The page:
``The three Irishmen have yet to be charged or sent for trial. They have been the subject of numerous and often contradictory media reports, many of which proved to be spurious. An indication of the source of much of the `spin' on these stories was the fact that the initial report of the arrests was `leaked' to Peter Robinson of the DUP by elements of British intelligence.

``Many in the media, and, disgracefully, in political life, have set aside the principle of ``innocent until proven guilty''. The presumption of innocence has become the presumption of guilt in much of the commentary, including that of Deputy O'Hanlon. This would be bad enough in this jurisdiction where, for all its flaws, there is a legal system which is accountable and where an accused has a reasonable prospect of a fair trial. But such is not the case in Colombia, which is ruled, to all intents and purposes, by martial law. As the family of one of the men, Niall Connolly, has pointed out, they are in grave danger in prison and face the prospect of conviction on tainted and possibly fabricated `evidence'.

``In such a situation, it is totally unacceptable for Deputy O'Hanlon and his colleagues to attempt to use these arrests to mount a party political assault on Sinn Féin. Your readers should be aware that Deputy O'Hanlon's statement was duplicated by other representatives of his party in local media throughout the State. Clearly this was initiated and co-ordinated at a high level in Fianna Fáil in order to smear Sinn Féin. Quite disgracefully the spectre of drugs was raised. The men in Colombia have not been charged with any drugs offences. Initial reports about traces on their clothes have been discredited. Yet a scandalous attempt is being made to link Sinn Féin to drugs through these men. I believe your readers will come to their own conclusions about the real motivation for such outrageous allegations.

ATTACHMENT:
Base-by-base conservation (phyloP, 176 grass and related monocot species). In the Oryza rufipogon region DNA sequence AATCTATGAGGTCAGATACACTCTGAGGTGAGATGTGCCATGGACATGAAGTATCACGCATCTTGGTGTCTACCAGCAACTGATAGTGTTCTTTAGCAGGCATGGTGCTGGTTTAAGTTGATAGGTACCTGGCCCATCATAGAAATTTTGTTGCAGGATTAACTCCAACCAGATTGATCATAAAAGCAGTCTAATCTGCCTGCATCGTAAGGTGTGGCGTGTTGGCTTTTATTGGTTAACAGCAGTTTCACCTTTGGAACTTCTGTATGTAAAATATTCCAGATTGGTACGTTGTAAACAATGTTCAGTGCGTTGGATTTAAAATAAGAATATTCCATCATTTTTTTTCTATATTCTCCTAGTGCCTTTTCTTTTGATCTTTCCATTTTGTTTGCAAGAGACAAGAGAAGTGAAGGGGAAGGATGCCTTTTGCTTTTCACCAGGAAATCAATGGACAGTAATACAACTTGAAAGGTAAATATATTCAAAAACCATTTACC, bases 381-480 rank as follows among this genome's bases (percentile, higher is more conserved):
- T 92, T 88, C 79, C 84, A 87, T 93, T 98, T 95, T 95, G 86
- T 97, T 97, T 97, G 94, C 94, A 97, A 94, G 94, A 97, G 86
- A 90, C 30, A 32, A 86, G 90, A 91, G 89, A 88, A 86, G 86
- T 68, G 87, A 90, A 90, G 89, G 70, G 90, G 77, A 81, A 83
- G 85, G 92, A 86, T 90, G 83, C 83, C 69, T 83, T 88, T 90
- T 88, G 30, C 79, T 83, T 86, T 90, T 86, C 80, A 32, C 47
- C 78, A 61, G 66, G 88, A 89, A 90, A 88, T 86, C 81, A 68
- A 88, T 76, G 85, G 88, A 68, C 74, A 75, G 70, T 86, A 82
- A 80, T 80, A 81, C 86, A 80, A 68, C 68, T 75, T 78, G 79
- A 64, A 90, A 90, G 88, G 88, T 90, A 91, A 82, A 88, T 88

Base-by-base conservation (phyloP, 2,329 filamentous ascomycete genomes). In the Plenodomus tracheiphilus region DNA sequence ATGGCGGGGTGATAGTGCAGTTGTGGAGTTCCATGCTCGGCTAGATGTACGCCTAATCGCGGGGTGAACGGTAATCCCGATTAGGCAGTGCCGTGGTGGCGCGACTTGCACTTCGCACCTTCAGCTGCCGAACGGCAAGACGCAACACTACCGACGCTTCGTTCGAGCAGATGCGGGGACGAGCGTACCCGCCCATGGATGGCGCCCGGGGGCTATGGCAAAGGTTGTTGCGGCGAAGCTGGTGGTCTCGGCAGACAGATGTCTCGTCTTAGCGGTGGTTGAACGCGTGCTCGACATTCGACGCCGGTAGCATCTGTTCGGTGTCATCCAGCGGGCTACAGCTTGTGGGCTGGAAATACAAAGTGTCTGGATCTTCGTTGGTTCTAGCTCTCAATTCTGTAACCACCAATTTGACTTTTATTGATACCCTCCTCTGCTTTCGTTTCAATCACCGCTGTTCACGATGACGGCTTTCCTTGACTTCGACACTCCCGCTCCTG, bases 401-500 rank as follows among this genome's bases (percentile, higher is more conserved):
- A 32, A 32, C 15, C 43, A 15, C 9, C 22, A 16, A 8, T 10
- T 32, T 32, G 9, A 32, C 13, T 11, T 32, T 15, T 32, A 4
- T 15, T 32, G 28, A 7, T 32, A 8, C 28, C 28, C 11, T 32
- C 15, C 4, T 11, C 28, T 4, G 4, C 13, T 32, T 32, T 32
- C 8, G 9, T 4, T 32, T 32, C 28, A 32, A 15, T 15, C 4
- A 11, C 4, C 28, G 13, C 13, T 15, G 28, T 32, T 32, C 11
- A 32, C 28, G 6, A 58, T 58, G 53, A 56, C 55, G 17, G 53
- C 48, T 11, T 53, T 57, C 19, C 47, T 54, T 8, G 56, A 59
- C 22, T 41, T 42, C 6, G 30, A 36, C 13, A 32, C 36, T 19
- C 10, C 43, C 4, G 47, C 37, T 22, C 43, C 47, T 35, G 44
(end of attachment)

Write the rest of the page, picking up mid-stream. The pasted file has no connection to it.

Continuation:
``This needs to be put in a wider context. There is real concern now that the eagerness of the Fianna Fáil party to damage Sinn Féin in a pre-election scenario is blinding the government to its wider responsibility. Make no mistake, we in Sinn Féin are well used to, and do not complain of, the cut and thrust of party politics. But in relation to the Six Counties and the peace process, national priorities and not narrow party political interests must predominate.

``The Irish government claims to act, and must act, in the interests of all Irish citizens, and has acknowledged its special responsibility with regard to nationalists in the Six Counties. This includes all nationalists, not just those who vote SDLP. Deputy O'Hanlon and other senior government party figures canvassed for the SDLP in the Westminster election. I am convinced also that the SDLP was actively encouraged by the Irish government in its decision to accept the British government's flawed policing plan. Part of the motivation for this was the belief that such a position would isolate Sinn Féin. Instead it has broken the nationalist consensus on policing and eased the pressure on the British government to fully implement the Patten Report. This is to the shame of all who clambered on board this orchestrated capitulation to British and unionist pressure.

``For our part we in Sinn Féin are maintaining our focus on the real issues at this very difficult stage in the peace process. Others should do so also.''